Objective: Current epidemiological research indicates that HIV/AIDS endures and continues to be a significant vulnerability among adolescents and youths despite the increased access to antiretroviral drugs and the reduction in the global progression of the disease. This study examined the association between substance use and psychological distress within the Jamaican population of youths coping with the illness.
Method: This is a cross-sectional survey that utilized a correlational design. The sample population consisted of 62 youths, age range 15–25 years, living with HIV/AIDS. Sociodemographic information was gathered through interviews and self-report scales were used to measure depression, anxiety, stress and substance use. Chi-square was used to assess the relationship between the variables under study: psychological distress and substance use.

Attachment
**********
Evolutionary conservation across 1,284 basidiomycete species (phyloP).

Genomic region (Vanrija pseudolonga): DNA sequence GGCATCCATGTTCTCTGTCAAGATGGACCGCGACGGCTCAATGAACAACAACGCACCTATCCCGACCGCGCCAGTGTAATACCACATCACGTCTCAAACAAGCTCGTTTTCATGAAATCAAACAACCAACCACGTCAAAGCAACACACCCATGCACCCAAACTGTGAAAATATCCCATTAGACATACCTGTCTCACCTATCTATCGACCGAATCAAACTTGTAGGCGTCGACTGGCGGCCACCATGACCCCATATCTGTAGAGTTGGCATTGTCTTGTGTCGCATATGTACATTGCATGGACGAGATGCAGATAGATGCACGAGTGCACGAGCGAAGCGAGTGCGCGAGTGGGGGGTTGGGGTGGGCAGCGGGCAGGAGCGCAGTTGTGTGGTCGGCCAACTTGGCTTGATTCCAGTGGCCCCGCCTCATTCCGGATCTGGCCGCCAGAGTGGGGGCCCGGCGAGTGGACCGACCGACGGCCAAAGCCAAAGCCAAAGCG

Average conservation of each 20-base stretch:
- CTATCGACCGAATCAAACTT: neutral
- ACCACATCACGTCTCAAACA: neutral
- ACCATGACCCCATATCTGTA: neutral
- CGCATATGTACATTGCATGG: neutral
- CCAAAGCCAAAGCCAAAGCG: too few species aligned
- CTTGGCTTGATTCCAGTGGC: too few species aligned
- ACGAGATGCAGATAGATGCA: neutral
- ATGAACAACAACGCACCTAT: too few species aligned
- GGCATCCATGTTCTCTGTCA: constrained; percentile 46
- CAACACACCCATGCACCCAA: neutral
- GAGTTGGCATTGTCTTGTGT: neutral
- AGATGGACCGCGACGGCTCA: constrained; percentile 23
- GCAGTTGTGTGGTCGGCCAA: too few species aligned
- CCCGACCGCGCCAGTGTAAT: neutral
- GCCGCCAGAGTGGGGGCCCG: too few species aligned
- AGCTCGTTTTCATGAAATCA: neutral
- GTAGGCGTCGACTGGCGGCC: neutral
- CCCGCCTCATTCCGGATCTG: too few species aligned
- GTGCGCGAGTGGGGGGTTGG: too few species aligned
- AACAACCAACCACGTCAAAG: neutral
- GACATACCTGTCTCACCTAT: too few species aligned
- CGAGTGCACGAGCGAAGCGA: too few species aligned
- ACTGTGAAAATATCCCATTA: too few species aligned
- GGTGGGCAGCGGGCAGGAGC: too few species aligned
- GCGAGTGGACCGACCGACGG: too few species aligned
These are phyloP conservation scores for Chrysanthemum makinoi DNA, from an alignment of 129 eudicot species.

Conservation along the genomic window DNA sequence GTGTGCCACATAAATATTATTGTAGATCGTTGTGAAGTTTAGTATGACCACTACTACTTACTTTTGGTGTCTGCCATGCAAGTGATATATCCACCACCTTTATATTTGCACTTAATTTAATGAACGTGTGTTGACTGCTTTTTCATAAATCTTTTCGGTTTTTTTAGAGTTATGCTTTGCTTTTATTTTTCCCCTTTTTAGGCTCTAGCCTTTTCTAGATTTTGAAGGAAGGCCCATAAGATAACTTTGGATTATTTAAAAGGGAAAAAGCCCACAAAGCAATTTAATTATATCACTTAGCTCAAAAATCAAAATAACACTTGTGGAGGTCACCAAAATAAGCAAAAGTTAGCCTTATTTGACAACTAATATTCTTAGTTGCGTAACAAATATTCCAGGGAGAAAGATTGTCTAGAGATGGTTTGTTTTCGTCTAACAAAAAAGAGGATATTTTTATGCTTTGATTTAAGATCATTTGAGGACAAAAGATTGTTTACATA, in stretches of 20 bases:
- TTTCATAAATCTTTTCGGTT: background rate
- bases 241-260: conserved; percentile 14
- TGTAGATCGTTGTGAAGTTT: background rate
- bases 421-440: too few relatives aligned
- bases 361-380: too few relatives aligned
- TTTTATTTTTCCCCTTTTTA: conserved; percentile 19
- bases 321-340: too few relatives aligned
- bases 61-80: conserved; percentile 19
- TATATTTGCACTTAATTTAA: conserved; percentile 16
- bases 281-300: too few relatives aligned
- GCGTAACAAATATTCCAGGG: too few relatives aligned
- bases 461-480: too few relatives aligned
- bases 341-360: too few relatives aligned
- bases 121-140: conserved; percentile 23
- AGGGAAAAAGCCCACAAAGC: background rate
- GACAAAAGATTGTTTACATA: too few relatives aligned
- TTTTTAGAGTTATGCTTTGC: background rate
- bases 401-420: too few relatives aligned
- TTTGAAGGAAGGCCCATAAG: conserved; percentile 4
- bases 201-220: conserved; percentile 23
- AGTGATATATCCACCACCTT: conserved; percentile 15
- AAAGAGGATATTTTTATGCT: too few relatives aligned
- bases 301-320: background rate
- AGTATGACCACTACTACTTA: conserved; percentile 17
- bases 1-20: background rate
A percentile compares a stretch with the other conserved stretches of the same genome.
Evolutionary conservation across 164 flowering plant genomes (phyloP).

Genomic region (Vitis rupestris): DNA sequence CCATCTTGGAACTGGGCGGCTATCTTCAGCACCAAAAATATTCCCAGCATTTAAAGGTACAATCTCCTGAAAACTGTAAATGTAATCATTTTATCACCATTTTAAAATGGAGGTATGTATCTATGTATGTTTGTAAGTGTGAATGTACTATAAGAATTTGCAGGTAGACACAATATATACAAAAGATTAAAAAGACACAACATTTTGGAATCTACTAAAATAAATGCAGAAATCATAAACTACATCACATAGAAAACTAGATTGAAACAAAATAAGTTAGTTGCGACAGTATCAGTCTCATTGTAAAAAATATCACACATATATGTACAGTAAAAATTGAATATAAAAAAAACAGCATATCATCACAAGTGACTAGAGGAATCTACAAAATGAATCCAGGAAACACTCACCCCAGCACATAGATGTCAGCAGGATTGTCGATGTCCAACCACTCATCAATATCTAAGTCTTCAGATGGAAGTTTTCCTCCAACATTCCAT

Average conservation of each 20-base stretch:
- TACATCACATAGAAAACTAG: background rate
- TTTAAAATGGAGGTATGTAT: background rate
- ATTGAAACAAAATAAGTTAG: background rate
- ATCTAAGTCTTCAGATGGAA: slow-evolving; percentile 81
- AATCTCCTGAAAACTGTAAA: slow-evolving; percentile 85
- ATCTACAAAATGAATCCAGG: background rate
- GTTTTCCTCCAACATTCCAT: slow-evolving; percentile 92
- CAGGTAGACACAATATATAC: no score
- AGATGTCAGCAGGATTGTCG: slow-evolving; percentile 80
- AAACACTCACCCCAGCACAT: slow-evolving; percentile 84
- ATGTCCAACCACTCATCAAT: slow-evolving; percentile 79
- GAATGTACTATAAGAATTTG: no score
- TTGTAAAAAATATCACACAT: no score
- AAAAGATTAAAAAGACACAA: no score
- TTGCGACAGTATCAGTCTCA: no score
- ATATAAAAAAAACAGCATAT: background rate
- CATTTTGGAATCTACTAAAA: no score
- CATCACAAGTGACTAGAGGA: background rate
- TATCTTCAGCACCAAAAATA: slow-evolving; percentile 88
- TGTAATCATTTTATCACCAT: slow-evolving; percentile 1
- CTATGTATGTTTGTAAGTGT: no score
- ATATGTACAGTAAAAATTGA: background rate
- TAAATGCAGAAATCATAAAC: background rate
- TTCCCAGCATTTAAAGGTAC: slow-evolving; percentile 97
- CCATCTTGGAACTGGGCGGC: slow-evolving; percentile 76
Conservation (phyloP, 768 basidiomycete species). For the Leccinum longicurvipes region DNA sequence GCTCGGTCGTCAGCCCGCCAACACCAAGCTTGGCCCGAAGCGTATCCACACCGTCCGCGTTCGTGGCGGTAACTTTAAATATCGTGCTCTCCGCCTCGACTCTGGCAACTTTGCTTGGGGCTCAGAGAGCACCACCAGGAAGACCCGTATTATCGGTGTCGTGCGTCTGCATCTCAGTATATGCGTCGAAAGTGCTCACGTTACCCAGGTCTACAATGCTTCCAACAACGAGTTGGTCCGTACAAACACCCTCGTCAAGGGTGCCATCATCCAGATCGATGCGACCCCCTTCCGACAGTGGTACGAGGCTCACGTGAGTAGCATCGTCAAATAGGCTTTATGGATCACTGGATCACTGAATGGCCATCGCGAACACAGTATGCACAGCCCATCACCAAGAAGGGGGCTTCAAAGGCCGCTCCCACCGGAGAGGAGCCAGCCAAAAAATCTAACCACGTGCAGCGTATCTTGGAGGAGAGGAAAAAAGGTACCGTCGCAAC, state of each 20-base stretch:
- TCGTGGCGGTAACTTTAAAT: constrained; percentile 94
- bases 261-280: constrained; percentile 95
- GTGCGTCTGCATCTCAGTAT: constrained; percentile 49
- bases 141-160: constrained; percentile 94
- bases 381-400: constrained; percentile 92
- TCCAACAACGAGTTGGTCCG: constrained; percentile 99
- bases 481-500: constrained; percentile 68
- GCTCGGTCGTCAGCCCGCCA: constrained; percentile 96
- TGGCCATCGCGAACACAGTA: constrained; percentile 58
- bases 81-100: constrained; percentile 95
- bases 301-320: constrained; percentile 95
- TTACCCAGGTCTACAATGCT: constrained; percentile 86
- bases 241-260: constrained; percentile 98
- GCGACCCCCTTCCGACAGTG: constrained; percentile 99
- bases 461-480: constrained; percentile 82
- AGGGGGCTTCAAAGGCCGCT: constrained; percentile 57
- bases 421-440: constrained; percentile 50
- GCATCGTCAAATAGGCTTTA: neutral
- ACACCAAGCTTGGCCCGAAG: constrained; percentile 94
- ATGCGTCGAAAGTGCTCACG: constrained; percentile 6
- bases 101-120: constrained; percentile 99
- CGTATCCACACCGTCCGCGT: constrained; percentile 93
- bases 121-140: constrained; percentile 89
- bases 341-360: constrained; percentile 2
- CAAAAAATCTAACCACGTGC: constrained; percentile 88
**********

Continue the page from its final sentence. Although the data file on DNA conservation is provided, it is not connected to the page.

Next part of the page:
Results: More than half the sample were heterosexuals who contracted the virus through consensual intercourse. The average age of respondents was 21.29 years and slightly more than half were female (56.5%). The majority of respondents were single (54.8%), unemployed (73%), heterosexual (69.4%) youths with a secondary level education (63%). There was a statistically significant relationship between psychological distress and substance use (χ2 = 7.3959, df = 3, p = 0.047).
Conclusion: The emotional needs of youths living with HIV/AIDS are just as important as their medical needs.